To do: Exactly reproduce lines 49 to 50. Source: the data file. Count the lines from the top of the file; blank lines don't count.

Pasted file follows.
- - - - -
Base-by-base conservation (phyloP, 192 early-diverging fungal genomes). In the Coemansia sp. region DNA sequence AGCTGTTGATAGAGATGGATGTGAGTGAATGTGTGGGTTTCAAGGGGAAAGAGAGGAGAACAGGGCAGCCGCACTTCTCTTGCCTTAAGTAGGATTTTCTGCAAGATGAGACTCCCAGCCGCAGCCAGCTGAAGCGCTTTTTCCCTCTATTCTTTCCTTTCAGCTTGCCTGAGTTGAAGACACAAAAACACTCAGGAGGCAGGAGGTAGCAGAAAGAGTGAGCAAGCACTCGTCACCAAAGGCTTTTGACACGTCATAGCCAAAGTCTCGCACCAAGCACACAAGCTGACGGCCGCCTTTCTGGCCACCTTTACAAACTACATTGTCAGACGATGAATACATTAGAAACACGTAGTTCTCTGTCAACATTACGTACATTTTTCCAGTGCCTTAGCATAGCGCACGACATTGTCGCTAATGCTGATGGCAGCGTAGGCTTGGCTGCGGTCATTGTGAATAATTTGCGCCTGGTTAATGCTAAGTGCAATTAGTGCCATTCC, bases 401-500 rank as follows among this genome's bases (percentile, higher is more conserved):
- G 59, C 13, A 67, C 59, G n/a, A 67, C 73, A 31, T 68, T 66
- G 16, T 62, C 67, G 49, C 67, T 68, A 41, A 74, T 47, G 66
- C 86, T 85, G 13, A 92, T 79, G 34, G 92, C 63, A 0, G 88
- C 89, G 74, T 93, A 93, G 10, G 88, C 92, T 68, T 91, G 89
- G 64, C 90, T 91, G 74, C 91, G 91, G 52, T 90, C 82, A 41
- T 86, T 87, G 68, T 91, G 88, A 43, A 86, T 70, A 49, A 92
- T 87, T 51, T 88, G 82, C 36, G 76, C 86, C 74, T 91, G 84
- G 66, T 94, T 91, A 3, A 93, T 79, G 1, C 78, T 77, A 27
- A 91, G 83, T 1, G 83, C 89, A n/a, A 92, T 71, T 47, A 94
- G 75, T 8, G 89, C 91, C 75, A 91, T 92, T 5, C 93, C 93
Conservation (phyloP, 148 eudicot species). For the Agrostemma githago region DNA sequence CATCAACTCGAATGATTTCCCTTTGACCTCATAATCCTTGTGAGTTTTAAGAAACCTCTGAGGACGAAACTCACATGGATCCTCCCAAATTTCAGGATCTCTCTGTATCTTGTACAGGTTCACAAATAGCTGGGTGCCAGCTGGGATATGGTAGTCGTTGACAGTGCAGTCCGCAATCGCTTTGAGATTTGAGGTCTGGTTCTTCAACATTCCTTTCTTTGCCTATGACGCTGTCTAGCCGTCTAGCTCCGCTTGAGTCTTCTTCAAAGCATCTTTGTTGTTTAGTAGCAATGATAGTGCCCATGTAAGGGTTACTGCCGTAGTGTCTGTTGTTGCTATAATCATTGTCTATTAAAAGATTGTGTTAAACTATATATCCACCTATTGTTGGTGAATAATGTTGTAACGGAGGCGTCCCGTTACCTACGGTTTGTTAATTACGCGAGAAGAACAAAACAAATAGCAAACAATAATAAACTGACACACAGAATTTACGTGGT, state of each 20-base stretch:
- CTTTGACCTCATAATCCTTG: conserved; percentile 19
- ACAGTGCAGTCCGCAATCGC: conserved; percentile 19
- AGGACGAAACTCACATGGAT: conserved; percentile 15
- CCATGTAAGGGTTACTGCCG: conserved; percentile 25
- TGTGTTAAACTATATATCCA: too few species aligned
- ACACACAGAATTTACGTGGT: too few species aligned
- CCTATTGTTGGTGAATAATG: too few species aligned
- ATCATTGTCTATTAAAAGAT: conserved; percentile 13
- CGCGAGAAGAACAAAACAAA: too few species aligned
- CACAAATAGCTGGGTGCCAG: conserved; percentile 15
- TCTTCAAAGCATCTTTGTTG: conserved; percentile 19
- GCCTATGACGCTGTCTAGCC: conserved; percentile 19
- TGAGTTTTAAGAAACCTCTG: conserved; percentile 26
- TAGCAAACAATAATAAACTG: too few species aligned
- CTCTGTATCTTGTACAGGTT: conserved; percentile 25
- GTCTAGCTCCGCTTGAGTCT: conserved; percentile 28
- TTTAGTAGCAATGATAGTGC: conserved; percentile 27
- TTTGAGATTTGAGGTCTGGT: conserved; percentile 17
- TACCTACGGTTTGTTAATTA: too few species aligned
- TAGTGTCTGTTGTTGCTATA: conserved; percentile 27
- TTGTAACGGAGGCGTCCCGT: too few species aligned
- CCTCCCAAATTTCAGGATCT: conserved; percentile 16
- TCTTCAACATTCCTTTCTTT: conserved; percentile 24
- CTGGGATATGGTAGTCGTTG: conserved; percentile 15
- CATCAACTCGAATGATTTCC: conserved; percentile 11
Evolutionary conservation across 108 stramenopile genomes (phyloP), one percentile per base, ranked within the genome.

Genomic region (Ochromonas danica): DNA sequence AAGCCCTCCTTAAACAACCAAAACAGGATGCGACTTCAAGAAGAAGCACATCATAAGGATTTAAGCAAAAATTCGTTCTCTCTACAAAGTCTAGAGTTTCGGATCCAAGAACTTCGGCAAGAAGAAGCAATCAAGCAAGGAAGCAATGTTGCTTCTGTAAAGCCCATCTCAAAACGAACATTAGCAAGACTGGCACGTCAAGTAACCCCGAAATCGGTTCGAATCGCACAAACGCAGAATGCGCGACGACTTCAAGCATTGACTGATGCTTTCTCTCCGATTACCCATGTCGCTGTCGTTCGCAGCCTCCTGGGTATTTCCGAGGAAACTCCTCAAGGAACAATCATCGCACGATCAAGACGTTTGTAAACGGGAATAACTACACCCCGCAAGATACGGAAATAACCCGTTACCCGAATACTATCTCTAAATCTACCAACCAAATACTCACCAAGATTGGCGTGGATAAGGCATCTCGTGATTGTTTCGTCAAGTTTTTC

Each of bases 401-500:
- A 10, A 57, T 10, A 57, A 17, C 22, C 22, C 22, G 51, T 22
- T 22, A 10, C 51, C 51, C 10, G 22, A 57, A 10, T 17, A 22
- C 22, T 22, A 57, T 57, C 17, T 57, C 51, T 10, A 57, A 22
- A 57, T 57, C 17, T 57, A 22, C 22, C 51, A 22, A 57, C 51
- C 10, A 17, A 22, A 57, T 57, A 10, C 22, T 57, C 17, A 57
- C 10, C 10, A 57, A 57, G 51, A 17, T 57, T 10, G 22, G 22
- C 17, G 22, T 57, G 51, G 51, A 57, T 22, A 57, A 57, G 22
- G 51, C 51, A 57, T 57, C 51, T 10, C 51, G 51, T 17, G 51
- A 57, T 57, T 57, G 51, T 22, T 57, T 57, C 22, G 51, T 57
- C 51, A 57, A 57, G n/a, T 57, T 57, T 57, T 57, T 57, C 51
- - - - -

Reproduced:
- A 57, T 57, T 57, G 51, T 22, T 57, T 57, C 22, G 51, T 57
- C 51, A 57, A 57, G n/a, T 57, T 57, T 57, T 57, T 57, C 51